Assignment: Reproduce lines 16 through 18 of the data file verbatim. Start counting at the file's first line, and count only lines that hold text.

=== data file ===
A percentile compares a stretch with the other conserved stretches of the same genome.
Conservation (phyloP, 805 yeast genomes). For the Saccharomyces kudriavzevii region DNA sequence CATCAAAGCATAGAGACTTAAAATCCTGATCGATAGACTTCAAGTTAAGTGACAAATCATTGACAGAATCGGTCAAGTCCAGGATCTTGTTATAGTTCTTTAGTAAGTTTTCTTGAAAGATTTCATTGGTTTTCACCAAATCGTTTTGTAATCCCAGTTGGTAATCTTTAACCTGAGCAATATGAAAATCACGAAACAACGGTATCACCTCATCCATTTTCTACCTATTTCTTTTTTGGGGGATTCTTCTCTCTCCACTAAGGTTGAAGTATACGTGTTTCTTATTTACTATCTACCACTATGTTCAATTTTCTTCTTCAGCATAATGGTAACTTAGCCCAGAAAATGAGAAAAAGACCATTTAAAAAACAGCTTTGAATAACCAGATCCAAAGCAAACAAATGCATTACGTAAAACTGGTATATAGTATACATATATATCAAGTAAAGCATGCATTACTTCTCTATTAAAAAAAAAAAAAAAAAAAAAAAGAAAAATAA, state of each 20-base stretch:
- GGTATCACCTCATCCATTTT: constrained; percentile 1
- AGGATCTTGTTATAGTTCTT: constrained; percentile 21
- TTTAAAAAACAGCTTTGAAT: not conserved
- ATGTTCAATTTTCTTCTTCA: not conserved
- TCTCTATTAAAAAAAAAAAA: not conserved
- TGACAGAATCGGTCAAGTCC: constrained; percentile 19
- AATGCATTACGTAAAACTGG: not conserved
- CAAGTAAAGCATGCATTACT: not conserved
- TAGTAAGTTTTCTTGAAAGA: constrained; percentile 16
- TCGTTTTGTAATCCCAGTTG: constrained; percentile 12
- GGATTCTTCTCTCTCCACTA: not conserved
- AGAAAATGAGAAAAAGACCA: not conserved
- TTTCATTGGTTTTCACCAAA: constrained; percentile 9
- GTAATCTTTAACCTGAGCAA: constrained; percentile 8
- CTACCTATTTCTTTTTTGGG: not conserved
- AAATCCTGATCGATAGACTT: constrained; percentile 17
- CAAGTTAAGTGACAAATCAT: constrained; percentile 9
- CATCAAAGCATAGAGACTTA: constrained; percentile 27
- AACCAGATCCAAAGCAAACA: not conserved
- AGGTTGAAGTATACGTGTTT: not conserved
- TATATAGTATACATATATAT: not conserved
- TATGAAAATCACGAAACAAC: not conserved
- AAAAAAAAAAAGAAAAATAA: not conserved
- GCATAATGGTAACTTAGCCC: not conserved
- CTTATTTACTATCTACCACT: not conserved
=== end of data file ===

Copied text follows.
- GTAATCTTTAACCTGAGCAA: constrained; percentile 8
- CTACCTATTTCTTTTTTGGG: not conserved
- AAATCCTGATCGATAGACTT: constrained; percentile 17